Your tyres play an integral role in the way your car handles and brakes. As such, keeping your tyres in good condition is vital to your safety. The information below will help you look after your tyres so that they stay safer longer.


When tyres are under inflated they increase the rolling resistance of your car. This means the engine has to work harder to push the car along. And this means higher fuel bills.

Paying more at the petrol station isn’t the only downside of tyres that aren’t properly inflated. The increased stress created between the road surface and an under-inflated tyre causes it to wear faster and less evenly than it needs to. Worn tyres are not only expensive to replace, they also compromise the handling and braking ability of your car and threaten your safety. Even worse, excessive wear can make a tyre prone to blow-out.

Wear on both edges of a tyre indicates prolonged under-inflation.


The area of contact between a tyre and the road is about the size of a man’s hand. By inflating a tyre above its recommended pressure you decrease this tyre-print, thereby reducing the amount of handling and breaking traction the car has.

Wear along the centre of a tyre indicates prolonged over-inflation.

Checking Your Pressure

As the pressure of your tyres is such an important consideration you should check it regularly – tyre specialists recommend at least once a month. There doesn’t have to be anything wrong with your tyres for them to lose a little pressure. Air will naturally escape through rubber over a period of time.

When checking your pressure, use a pressure gauge and do it when the tyres are cold. Checking the pressure on tyres that are warm (i.e. immediately after the car has been driven for any length of time) will give a false reading, as air expands when heated.

Your vehicle’s handbook should indicate what the correct tyre pressure for your car is. Sometimes this is also noted on a plate on the inside edge of the driver’s door, or under the bonnet.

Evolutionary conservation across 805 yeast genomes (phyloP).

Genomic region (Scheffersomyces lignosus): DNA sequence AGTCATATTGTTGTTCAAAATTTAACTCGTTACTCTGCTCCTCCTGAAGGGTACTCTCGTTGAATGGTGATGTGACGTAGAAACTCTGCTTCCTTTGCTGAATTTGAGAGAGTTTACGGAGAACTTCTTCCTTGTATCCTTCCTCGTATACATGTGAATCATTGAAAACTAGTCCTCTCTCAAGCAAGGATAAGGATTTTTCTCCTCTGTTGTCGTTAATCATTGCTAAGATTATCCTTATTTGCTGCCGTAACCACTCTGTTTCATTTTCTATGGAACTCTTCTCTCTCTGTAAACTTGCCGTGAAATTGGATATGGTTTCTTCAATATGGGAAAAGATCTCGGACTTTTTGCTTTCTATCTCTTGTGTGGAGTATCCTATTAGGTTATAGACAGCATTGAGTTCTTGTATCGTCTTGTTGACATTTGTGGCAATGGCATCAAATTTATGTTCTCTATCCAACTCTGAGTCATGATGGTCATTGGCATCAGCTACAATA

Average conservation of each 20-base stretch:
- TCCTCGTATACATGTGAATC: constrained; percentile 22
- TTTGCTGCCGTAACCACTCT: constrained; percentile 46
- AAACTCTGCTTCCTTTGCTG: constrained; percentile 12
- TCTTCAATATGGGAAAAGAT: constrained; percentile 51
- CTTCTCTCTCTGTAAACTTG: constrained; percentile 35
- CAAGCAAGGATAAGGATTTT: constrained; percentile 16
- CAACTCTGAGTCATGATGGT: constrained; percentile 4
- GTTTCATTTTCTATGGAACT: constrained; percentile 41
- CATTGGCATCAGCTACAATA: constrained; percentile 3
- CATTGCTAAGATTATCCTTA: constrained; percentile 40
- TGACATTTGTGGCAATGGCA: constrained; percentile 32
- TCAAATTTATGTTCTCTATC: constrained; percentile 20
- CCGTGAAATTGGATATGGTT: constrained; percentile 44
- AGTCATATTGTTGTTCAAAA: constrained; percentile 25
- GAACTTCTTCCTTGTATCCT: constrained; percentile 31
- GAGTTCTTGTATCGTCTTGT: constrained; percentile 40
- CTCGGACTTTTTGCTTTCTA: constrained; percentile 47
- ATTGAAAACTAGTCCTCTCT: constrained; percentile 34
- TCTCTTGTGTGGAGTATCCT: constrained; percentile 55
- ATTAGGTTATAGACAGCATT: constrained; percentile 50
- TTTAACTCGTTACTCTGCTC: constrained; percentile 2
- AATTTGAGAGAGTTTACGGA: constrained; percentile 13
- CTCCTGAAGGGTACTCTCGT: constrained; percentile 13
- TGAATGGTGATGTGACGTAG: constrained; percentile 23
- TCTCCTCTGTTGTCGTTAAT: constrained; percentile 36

Remember to check the spare as well.

Other Wear Factors

Certain other factors affect tyre wear. Most commonly – driving at excessive speed and emergency braking. Indeed, emergency breaking can leave dangerous bald spots on your tyres and you should have your tyres checked by a professional after any extreme braking event.

Driving over potholes or hitting the curb with your tyres can cause damage to the tyre structure. Inspect your tyres regularly for cuts, bulges or gouges. As these imperfections can lead to tyre failure (rapid or explosive deflation) you should have them checked by a tyre professional as soon as possible.


The valves on your wheels are essential to the integrity of your tyres. Make sure they are in good condition, are functioning properly and have a well fitting dust cap. A tyre that goes noticeably soft regularly could be suffering from a faulty valve.

Make sure you have new valves fitted every time you change your tyres.

Balance and Alignment

Unbalanced or misaligned wheels will cause undue wear on your tyres. If you see wear down one edge of a tyre you probably need a wheel alignment. If the car or the steering wheel shakes at higher speeds you may need your wheels balanced.

A good automotive maintenance plan includes a wheel balance and alignment every 6 – 12 months.

It Doesn’t Cost Much

Keeping your tyres in tip-top condition can be as simple as checking the pressure regularly, keeping an eye out for damage and staying alert to issues of balance and alignment. Simple observation and a top-up of air every few weeks will save you money in gas and tyre bills, and could help keep you from becoming another tragic traffic statistic.

Learn more about safe tyres in this video.

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